But even though that little one was disobeying him, that dad kept smiling and nodding and letting his daughter prattle on. Because he loves her. She's his little girl and nothing will ever change that. This too is a picture of our Heavenly Father and His unconditional love for His children. Though we test and try Him, He never gives up on us, never stops loving us.

The writer of the book of Lamentations wrote: "Because of the Lord's great love we are not consumed, for his compassions never fail. They are new every morning; great is your faithfulness." 
Visit Marcia's website for more information on her writing/speaking ministry

Wednesday, February 13, 2013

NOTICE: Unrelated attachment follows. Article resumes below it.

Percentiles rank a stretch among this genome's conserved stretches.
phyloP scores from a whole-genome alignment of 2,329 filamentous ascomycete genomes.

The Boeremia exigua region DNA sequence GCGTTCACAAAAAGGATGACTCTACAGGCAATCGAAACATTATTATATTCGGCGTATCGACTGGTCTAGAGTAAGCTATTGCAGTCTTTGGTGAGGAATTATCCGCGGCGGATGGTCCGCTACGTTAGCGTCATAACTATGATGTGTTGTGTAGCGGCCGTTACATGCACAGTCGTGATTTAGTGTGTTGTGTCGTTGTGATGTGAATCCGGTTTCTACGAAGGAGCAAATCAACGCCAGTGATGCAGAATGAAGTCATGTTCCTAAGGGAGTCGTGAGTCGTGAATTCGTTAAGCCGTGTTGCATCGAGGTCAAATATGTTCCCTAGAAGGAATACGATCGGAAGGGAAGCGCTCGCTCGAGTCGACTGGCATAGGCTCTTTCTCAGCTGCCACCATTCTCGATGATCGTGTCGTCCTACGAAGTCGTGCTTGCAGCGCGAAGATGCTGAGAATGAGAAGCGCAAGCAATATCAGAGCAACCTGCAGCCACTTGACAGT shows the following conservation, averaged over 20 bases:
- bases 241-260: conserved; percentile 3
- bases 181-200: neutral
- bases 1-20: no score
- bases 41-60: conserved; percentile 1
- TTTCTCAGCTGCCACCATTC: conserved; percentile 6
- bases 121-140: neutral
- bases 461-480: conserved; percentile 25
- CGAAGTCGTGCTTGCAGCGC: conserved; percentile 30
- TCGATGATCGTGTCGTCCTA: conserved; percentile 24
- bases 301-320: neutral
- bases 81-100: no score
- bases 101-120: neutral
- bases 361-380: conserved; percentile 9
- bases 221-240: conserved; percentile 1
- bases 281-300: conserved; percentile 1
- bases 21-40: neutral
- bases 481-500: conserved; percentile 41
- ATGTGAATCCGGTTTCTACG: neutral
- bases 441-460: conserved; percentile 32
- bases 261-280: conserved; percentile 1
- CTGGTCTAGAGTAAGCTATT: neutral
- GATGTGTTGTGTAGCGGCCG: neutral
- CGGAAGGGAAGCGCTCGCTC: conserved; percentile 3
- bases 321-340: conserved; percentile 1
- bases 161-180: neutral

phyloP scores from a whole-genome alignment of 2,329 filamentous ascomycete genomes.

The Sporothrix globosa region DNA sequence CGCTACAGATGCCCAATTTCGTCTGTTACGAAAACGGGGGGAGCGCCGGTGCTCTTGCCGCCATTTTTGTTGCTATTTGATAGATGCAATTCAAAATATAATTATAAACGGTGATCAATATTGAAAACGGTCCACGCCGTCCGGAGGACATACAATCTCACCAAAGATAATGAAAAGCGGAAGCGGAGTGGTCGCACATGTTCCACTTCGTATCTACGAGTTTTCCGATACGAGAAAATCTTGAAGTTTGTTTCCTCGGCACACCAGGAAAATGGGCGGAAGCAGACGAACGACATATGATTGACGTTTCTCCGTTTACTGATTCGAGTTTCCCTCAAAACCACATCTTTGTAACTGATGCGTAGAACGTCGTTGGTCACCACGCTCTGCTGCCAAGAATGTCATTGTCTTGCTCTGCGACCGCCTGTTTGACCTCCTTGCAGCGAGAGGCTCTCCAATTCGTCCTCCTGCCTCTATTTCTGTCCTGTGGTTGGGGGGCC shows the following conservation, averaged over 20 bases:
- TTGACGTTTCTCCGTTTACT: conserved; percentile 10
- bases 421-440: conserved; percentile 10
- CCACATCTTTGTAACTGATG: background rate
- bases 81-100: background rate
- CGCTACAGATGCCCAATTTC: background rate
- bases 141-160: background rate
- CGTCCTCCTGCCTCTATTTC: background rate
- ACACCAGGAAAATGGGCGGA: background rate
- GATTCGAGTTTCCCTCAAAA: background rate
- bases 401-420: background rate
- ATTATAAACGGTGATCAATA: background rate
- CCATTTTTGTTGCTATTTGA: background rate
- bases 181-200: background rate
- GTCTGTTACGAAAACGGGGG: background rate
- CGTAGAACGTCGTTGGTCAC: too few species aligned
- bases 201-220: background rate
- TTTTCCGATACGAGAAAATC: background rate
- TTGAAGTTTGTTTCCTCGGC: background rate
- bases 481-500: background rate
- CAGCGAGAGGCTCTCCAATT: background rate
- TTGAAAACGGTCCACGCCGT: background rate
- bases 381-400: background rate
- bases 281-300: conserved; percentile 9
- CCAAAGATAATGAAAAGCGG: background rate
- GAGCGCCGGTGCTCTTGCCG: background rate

Love In, Love Out

Valentine's Day - it's one of those occasions when we get a plethora of emails, blog posts and advertisements all about love. Some claim to be experts, laying out a lot of advice on how to maintain your marriage, how to love like you should. Some of the advice is even worth putting into practice.

I have no magic wand, no step by step instructions, no guarantees, but this I know, after 33 years of marriage, you just can't love like you should without the love of Christ in you. And even then, it's hard. But if you keep on trying, keep on leaning on the Lord, one day you wake up and realize that you've made some progress. Maybe just a little, but enough to notice, and then the joy comes, and the gratitude and the grace.

Then you begin to understand that what the Psalmist David says is true - "You have assigned me my portion and my cup; you have made my lot secure. The boundary lines have fallen for me in pleasant places; surely I have a delightful inheritance.... (and) you have made known to me the path of life; you will fill me with joy in your presence with eternal pleasures at your right hand" (Psalm 16-5-11).